Yea no doubt that sounds great, but I seriously doubt our politicians would be able to perceive such an innovative vision, let alone execute it properly.

Excuse me but when you say we can supply all our electricity needs can you define how we do that and convert our entire transport fleet to electricity to replace oil? We would need to more than double our existing generation capacity to do that. Do you think we can do that with wind farms?? Good luck with that one.

Vehicle to Grid technology more than lays that tired old horse to rest. Look it up.

Really? Tell me how to replace 300 Petajoules a year of energy with new electricity generation? Wind power would need 30,000 megawatts of new generation. We currently have around 700. At around a $1m per megawatt of wind generation that’s $30b of investment. Pluck that out of thin air if you please. Vehicle to grid is about storage of variable renewable energy not the generation itself. And even if you did build 30 gigs of new wind generation I would be pretty surprised if the nz vehicle fleet would be big enough to store it. And if if we had a really windless period for a week or two?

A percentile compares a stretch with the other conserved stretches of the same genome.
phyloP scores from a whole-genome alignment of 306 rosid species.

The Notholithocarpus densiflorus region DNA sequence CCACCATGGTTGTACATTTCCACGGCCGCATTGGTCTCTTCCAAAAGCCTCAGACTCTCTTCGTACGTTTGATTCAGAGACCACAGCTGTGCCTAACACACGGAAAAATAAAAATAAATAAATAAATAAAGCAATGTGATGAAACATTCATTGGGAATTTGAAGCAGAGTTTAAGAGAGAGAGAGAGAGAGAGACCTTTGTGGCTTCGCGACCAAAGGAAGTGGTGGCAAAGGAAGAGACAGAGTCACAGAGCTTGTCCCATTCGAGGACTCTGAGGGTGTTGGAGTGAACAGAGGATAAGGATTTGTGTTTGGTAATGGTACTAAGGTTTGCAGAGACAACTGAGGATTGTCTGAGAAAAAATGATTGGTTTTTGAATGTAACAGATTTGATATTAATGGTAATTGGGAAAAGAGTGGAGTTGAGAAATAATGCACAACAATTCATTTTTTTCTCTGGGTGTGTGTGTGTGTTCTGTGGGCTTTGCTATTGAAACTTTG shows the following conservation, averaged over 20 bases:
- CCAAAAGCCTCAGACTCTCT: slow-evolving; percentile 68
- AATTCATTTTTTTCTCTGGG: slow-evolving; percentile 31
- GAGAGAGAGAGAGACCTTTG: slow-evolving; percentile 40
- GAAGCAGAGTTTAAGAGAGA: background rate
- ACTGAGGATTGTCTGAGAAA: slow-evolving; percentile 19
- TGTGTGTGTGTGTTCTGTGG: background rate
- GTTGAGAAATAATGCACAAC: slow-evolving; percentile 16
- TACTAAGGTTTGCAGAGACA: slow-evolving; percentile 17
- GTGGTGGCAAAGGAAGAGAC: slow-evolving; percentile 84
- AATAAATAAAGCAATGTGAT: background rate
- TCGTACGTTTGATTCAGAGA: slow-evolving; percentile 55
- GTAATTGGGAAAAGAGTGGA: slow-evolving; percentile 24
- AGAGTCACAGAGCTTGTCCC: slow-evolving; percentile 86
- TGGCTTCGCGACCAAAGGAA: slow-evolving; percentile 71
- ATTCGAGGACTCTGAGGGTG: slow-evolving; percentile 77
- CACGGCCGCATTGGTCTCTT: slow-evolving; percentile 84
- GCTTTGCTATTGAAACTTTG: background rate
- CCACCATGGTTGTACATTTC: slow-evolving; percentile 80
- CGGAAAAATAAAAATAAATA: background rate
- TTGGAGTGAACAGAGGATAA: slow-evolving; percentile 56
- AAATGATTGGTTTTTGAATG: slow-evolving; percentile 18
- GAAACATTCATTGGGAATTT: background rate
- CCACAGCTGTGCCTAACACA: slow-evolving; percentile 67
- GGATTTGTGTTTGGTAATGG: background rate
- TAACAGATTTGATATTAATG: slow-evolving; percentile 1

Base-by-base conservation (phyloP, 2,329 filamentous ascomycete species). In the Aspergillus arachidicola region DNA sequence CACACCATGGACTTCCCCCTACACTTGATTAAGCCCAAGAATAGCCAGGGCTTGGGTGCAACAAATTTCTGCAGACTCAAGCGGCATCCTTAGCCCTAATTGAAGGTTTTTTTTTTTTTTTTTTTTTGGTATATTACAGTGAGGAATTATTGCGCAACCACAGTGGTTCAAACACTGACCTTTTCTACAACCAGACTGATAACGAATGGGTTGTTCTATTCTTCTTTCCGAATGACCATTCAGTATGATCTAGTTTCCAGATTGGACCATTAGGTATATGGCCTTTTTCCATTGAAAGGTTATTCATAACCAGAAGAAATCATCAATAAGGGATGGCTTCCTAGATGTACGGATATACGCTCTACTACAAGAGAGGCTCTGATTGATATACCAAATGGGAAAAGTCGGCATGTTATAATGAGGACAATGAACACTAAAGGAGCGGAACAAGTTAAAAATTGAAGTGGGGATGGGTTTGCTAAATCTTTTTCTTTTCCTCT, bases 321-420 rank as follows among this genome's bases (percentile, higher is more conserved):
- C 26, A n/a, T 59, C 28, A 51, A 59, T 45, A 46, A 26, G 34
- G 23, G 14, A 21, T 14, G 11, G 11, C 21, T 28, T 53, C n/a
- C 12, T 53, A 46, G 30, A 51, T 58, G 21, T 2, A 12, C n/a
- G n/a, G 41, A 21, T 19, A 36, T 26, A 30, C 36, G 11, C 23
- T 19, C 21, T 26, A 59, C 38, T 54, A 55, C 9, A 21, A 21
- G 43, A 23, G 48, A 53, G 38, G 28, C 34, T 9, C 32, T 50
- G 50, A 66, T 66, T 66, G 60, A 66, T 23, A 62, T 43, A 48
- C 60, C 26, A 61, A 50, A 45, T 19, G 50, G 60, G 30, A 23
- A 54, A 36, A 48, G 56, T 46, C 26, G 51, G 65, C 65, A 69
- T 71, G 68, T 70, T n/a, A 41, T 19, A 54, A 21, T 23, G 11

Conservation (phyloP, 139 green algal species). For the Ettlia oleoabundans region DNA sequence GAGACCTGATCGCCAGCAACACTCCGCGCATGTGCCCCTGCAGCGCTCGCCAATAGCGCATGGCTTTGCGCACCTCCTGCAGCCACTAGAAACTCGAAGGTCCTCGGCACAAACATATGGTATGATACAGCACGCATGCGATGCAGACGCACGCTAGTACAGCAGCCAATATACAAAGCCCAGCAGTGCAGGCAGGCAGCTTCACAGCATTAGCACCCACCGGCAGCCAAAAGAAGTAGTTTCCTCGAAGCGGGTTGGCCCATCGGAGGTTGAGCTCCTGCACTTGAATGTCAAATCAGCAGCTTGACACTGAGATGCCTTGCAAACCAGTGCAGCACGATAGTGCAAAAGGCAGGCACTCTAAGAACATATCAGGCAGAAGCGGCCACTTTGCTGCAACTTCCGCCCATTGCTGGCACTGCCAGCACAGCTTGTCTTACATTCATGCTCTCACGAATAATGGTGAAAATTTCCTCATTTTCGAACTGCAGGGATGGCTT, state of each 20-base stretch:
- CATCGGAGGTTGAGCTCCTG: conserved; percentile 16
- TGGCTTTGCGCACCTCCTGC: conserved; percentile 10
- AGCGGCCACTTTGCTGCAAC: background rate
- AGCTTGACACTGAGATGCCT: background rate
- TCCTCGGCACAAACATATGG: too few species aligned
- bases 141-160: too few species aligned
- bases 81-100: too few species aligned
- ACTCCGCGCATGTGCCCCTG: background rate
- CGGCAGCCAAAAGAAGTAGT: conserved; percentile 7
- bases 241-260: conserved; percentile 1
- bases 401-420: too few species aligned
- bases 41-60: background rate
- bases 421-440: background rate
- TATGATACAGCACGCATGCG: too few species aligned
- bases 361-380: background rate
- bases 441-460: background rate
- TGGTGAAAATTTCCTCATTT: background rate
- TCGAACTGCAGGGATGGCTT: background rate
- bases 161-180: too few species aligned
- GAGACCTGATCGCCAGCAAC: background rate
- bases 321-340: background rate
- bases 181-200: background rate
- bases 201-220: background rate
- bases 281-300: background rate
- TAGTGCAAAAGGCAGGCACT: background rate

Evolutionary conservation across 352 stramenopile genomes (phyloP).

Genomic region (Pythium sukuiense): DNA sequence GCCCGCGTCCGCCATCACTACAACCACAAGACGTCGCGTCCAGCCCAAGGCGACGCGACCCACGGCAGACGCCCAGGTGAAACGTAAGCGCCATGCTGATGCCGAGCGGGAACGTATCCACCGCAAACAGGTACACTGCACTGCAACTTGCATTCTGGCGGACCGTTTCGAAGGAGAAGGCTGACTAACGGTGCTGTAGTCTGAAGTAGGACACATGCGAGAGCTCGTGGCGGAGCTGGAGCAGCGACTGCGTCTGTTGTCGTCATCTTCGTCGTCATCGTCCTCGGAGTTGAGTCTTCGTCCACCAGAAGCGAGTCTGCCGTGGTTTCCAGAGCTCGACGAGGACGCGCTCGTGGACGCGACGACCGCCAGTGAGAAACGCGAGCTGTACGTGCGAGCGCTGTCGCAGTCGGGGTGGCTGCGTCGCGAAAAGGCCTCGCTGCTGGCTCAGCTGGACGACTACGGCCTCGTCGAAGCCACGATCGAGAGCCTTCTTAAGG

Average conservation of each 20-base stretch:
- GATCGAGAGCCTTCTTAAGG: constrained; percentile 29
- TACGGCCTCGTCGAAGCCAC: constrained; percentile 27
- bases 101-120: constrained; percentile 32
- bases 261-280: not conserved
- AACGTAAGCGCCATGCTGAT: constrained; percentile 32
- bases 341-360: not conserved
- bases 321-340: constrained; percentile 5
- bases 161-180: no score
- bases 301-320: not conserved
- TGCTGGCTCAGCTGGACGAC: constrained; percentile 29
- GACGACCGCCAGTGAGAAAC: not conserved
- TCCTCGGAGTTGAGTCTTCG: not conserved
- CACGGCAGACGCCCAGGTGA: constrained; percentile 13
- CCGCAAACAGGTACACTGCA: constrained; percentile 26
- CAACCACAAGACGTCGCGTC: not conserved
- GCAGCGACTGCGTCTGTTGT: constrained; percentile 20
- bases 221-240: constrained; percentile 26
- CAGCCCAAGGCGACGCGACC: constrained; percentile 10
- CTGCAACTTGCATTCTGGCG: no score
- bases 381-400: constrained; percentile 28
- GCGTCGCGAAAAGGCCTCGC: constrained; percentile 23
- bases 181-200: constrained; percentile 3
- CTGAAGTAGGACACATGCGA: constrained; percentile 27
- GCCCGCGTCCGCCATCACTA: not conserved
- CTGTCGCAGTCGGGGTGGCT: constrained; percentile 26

Wellington recently got rid of it's overhead electrification for trolleybuses in favour of high ongoing cost batteries. Another great strategic decision...not.

Given that " Crude is delivered from around the world to the Marsden Point jetty predominately from the Middle East and South East Asia." does it make much difference to our energy petrochemical needs?
If we were refining 'our own stuff' that's different. But we don't appear to be?

I tend to agree. Unrefined product shipped in from one place overseas, versus refined product shipped in from another places overseas.

We ship our own stuff overseas as the raw product, then import some cheaper crude from overseas to refine here.

I don't like to brag .. but .. TOLD YOU SO !!

A total turkey of a company. Yes I did own stock in NZ Refining. I sold it months back and realised the loss.

I feel sorry for people still holding on now that it's 60% plus down.

Let this be a lesson to people .. sometimes 'the dip' doesn't go back up. I redeployed my capital and probably am suffering a net zero loss - thankfully!

Bravo. None of the rest of us had that figured out years ago.